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The structure and functions of codeswitching between standard Arabic and dialectal Arabic

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Title: The structure and functions of codeswitching between standard Arabic and dialectal Arabic
Author(s): Albirini, Abdulkafi
Director of Research: Benmamoun, Elabbas
Doctoral Committee Chair(s): Benmamoun, Elabbas
Doctoral Committee Member(s): Bhatt, Rakesh M.; Montrul, Silvina A.; Terkourafi, Marina
Department / Program: Linguistics
Discipline: Linguistics
Degree Granting Institution: University of Illinois at Urbana-Champaign
Degree: Ph.D.
Genre: Dissertation
Subject(s): Standard Arabic Dialectal Arabic Codeswitching structure social functions.
Abstract: Codeswitching (CS) between Standard Arabic (SA) and Dialectal Arabic (DA) is a characteristic feature of Arabic bidialectal speech in a number of contexts. This dissertation focuses on two aspects related to this phenomenon, namely, its syntactic structure and its social functions in Arabic-speaking communities. The purpose of this study was three-fold: first, to examine the applicability of some of the major syntactic constraints on bilingual CS to bidialectal CS between SA and DA; second, to identify the potential syntactic principles that govern CS between the two varieties; and, third, to investigate the sociolinguistic functions of CS in the Arabic sociolinguistic context. Three sets of naturally-produced data were examined, representing the domains of religious lectures/ discussions, political debates/interviews, and soccer play-by-play commentaries. The naturalistic data came from 35 audio- and video-recordings for educated speakers of Arabic. This data was supplemented by two hundred and thirty-five sentences experimentally created to test certain hypotheses about the structure of CS between the two varieties. The analysis of the syntactic patterns of CS between SA and DA shows that none of the major syntactic constraints on bilingual CS applies in the case of CS between SA and DA. This is explained by the fact that, whereas CS constraints arise as a result of certain parametric incompatibilities between typologically distinct languages, CS between SA and DA eludes these constraints because of the structural similarity of the two varieties. This also supports the view that the constraints on CS vary from one language pair to another. The findings suggest that CS between SA and DA is structurally regulated by the Sentential Functional Head Constraint, which prevents CS in a single CP between a lexical verb and its functional head(s) and between the functional heads themselves. This constraint operates only at the level of functional heads in the A-domain, that is, on the path from V to C (i.e. C, I, and Neg). Moreover, the data points to the unequal roles and statuses of SA and DA in mixed discourse. Based on the current data, DA seems to shape the structure of most mixed sentences and therefore it serves as the host language, as opposed to the guest language role which SA assumes. Sociolinguistically, the findings suggest that, unlike its bilingual counterpart, CS between SA and DA is primarily not governed by the immediate context, speech event, speaker or interlocutor, but rather by the link between status and functions of the code itself. CS here serves as a regularization mechanism through which sociolinguistic functions of varying levels of prestige, importance, complexity, and seriousness are encoded and indexed through the use of two codes—a High code dedicated for important, serious, and complex issues, and a Low code designated for less important, less serious, and simple issues. CS also serves as a marker of the speaker’s attitude toward certain details in the discourse, often indexing his/her positive attitudes toward SA-related functions and negative attitudes to DA-related ones. Lastly, speakers often shift to SA to invoke their pan-Arab or Muslim affiliation. This suggests that SA use here is meant to index their Muslim and Arab identities. Overall, the study points to a paradoxical polarity in the structural and social roles that SA and DA assume in the context of Arabic bidialectal CS. Although DA is the structurally predominant language, it assumes the functions of the Low code. On the other hand, SA assumes the functions of the High code, even though it is less influential in shaping the structure codeswitched sentences. The CS patterns therefore replicate the social and acquisitional statuses of these two varieties in the Arabic sociolinguistic landscape. The study suggests that the phenomenon of bidialectal CS should be studied on its own right as independent from bilingual CS.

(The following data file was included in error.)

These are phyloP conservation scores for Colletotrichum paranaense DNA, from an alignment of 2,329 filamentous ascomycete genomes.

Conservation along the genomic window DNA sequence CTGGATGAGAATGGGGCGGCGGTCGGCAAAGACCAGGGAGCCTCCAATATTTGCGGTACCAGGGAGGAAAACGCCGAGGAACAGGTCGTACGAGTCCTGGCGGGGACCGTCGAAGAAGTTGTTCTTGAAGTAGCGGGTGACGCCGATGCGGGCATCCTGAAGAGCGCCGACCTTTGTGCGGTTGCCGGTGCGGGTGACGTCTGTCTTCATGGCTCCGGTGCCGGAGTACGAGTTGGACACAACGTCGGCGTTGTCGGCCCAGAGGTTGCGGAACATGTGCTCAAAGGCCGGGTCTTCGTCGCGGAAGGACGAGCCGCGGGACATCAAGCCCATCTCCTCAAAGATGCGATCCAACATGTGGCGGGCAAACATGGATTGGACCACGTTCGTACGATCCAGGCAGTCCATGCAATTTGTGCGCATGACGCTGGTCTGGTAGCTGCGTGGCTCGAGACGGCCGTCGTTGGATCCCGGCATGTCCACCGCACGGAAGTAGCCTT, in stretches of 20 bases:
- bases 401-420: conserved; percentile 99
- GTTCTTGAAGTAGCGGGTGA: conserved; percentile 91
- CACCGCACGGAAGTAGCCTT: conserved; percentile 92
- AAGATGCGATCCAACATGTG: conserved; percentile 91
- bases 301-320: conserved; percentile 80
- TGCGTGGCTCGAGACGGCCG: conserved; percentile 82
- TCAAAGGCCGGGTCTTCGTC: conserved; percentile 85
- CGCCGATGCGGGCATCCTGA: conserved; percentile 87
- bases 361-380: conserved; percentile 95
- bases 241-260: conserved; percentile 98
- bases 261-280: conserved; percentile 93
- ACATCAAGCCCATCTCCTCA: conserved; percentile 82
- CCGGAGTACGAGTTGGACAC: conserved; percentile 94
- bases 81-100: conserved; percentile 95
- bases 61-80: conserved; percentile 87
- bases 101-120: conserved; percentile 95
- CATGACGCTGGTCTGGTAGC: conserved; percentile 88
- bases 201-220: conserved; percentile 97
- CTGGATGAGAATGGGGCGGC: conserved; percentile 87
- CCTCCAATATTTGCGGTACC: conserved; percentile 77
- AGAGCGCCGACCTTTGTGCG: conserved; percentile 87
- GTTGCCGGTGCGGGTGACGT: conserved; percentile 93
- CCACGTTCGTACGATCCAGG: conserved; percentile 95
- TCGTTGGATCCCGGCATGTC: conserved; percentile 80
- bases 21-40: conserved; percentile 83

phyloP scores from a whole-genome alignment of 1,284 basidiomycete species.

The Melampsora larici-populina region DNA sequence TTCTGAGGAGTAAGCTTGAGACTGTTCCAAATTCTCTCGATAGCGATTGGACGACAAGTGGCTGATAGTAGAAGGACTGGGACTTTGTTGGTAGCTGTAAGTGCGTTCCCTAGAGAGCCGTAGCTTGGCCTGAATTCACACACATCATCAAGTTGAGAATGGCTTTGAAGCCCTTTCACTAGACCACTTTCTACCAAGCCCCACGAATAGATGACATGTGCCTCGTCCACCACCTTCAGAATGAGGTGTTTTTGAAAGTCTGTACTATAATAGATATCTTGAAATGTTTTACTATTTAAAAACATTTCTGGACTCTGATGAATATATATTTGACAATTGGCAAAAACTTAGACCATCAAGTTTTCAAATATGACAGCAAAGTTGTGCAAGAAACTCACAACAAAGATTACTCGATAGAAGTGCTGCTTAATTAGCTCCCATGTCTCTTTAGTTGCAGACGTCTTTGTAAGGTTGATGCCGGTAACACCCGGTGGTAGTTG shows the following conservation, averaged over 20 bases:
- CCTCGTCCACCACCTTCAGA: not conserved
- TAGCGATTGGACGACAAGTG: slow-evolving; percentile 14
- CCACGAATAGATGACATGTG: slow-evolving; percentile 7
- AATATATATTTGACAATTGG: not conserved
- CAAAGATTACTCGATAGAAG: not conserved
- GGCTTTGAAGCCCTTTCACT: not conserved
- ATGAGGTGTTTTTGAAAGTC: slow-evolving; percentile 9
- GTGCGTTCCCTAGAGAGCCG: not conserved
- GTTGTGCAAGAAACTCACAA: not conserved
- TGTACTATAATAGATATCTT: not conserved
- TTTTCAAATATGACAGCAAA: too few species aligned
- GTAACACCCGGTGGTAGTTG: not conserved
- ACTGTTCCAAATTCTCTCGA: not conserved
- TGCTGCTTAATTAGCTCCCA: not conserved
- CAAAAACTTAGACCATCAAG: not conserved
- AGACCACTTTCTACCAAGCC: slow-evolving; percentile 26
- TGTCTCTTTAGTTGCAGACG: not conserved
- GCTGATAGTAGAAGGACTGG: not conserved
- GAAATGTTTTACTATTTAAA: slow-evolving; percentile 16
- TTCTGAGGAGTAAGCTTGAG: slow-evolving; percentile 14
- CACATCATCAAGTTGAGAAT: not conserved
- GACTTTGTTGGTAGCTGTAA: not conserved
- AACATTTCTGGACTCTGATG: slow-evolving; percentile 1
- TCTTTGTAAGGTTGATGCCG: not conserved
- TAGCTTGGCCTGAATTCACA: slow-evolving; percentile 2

Issue Date: 2011-01-21
URI: http://hdl.handle.net/2142/18581
Rights Information: Copyright 2010 Abdulkafi Albirini
Date Available in IDEALS: 2011-01-21
2013-01-22
Date Deposited: 2010-12
 

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